Half Price Books in Bellevue was a hopping place back in the late 90’s. In the middle of a store packed with both new and well-loved books, vinyl record sleeves hanging from the ceiling, and the crash of dishes echoing from the adjacent food court sat the used book counter where a man stood watch over the store. He would often step down from behind the counter and visit with shoppers, recalling details from previous conversations with ease, making connections with all kinds of people.
That bookstore suffered quite a loss when that man turned in his Half Price Books nametag for a Village Books badge 19 years ago. That man is Robert Gruen.
Texas-born Robert is full of interesting stories about his early days. Before joining the staff at Village Books — and prior to his gig with Half Price Books — he worked at the Strand in New York City. Before that, he was a chef at one of the first natural food restaurants in Soho.
During his restaurant days, Robert met some colorful characters. He remembers catering dinners for Yoko Ono and the founder of Shakespeare in the Park, Joseph Papp. During this time he would also enjoy regular breakfasts with Chris Frantz, the drummer for the Talking Heads. When Robert ate with Frantz, he says he had no idea who Frantz was. “I thought he was in some sort of garage band,” Robert says, laughing.
Life has taken Robert all around the country — and world, from Texas to New York all the way to the Pacific Northwest where, for nearly two decades, he’s been a familiar face at Fairhaven’s beloved Village Books. But with a fast-approaching retirement on the horizon, he’s preparing for the next chapter of his life.
At Village Books, Robert has worn many hats. He’s sold books, bought books, and has organized ticket sales for non-profits at the bookstore. A number of years ago, Village Books also operated a bookmobile, and Robert was, on occasion, responsible for a few of the vehicle’s trips into the county.
Reflecting on Robert’s nearly 20 years with the bookstore, Village Books Co-Owner Chuck Robinson shared a memory of Robert and the bookmobile. Robert was returning from a trip out to Everson, coming up to where Sunset intersects with James, when the brakes on the bookmobile gave out. When Robert informed Chuck of the malfunction, Chuck was understandably concerned for Robert’s safety and inquired where Robert had to park the bookmobile.
“Up a block, at the laundromat on 12th,” was Robert’s reply.
Robert used the emergency brake and manual transmission to slow the vehicle, and the bookmobile’s $12,000 worth of inventory sat in the parking lot for the weekend.
“I knew Chuck would tell you that story,” Robert said when I spoke with him days later.
Though, like a bookstore, his life is an arsenal of interesting stories, Robert generally likes to keep to himself.
When I asked Robert’s colleagues at Village Books if they would like to share a story about Robert, all of them smiled and laughed quietly.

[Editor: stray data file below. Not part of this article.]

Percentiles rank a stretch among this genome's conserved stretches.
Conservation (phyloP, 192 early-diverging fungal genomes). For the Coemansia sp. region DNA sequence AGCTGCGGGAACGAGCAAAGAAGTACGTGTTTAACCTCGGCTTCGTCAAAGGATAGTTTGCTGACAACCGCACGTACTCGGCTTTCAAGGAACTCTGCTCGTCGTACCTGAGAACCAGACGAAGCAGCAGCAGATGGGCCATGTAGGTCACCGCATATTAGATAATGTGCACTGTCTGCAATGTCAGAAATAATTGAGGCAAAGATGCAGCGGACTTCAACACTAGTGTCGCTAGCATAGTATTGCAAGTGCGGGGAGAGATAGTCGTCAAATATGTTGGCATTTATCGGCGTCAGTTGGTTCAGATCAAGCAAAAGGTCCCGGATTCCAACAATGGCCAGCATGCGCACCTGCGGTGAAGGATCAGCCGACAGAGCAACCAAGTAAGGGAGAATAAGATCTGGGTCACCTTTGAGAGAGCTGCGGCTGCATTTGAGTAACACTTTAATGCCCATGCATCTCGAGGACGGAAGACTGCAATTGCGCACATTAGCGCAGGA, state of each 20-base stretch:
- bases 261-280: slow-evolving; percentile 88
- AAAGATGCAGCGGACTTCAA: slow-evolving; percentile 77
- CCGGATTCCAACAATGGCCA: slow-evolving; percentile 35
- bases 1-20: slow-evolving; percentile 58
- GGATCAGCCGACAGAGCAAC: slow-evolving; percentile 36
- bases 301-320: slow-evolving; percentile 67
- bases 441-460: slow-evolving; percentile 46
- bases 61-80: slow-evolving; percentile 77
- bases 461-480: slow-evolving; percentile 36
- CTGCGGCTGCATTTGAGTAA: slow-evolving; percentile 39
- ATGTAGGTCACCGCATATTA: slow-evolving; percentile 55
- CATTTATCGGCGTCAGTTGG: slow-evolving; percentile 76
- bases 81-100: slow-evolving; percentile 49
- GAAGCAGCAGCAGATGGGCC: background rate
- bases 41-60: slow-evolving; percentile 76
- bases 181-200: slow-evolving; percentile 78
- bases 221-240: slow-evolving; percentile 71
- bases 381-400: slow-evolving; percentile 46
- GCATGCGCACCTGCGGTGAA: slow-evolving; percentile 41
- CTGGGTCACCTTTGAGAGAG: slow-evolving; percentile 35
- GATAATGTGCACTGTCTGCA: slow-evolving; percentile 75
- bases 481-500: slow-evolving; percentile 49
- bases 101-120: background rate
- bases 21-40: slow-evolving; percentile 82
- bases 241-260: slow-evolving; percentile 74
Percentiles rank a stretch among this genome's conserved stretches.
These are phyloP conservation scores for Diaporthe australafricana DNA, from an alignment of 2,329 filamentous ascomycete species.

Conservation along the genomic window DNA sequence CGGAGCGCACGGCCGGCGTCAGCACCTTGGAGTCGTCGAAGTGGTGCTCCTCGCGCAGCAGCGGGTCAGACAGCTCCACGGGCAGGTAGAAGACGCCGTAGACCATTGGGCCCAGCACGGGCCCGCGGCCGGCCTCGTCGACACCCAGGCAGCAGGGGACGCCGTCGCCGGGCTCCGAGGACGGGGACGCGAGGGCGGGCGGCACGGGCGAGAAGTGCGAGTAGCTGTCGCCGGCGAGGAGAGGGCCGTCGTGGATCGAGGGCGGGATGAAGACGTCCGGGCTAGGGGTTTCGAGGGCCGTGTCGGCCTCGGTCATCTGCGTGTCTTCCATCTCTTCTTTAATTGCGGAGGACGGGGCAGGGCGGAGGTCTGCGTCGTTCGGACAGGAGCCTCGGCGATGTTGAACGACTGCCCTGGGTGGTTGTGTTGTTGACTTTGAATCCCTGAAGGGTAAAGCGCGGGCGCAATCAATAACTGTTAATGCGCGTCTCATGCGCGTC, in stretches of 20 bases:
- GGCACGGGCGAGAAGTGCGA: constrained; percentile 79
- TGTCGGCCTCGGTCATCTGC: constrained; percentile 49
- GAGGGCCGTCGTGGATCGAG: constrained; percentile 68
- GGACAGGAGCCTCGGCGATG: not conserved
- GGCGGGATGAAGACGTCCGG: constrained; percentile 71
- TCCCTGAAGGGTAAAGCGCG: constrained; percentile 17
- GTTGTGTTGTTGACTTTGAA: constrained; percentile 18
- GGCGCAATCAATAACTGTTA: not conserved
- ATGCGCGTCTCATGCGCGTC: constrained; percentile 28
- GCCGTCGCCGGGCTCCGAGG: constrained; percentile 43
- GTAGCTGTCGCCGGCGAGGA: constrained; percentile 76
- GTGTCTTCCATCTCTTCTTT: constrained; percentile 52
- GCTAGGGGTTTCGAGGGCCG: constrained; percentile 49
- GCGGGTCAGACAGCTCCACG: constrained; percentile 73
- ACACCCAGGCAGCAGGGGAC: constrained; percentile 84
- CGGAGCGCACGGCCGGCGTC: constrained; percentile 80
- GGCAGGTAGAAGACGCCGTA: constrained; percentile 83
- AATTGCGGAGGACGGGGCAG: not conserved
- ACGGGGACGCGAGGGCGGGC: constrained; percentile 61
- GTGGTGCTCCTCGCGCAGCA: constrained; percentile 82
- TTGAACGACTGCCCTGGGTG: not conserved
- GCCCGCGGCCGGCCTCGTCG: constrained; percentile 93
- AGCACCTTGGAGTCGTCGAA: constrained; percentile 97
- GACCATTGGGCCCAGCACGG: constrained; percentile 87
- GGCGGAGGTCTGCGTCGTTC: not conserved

Joan has worked with Robert for the majority of his tenure at the store. When I sat with her at her desk and pressed a bit for an anecdote about Robert, she smiled and looked out over the bookshelves. “He’s a bit uncomfortable with all the attention surrounding his retirement,” she shared.
But, as easy to talk to and beloved as he is, it’s hard to avoid the attention.
One of Robert’s customers enjoyed his company so much that she invited him to accompany her on a three-month cruise through South America. Robert took a sabbatical from the bookstore to make that international journey, and then again when he took another trip with the same woman a few years later to Asia and the coast of Africa. Vacation was saved up annually and spent for skiing time.
Robert will step out of his role at Village Books later this month. His last day in the store is June 29.
Upon his retirement, Robert plans to do more traveling, mentioning Sicily and the south of France as desired destinations.
Want to learn more about Robert? The staff at Village Books recommends reading the following books to get a glimpse into the life of their fascinating employee, co-worker and friend.
“Where’s Waldo: Travel Edition” — Chuck
Chuck laughed and explained Robert sometimes wanders away from his station in his zeal to connect with customers, often making it hard to find him. (Note: Robert was responsible for a number of years for hiding Waldo and harbors a dislike for the striped-shirted.)
Anything by Tom Robbins — Sam
“Robert is a multi-faceted, multi-layered man,” says co-worker Sam. “His recommendations shelf showcases a lot of very complex, esoteric novels about people in situations you would believe impossible.” Sam says any of Tom Robbins’ books would remind him of Robert
“Poetry as Insurgent Art” — Joan
“He likes more literary and academic titles,” co-worker Joan explains. “Beat poets are definitely right up his alley.”
“What to Listen for in Music” — Kelly E
“Robert and I have one thing in common I don’t have with anyone else around here, and that’s we are both classical pianists. I can communicate about music with him unlike anyone else.”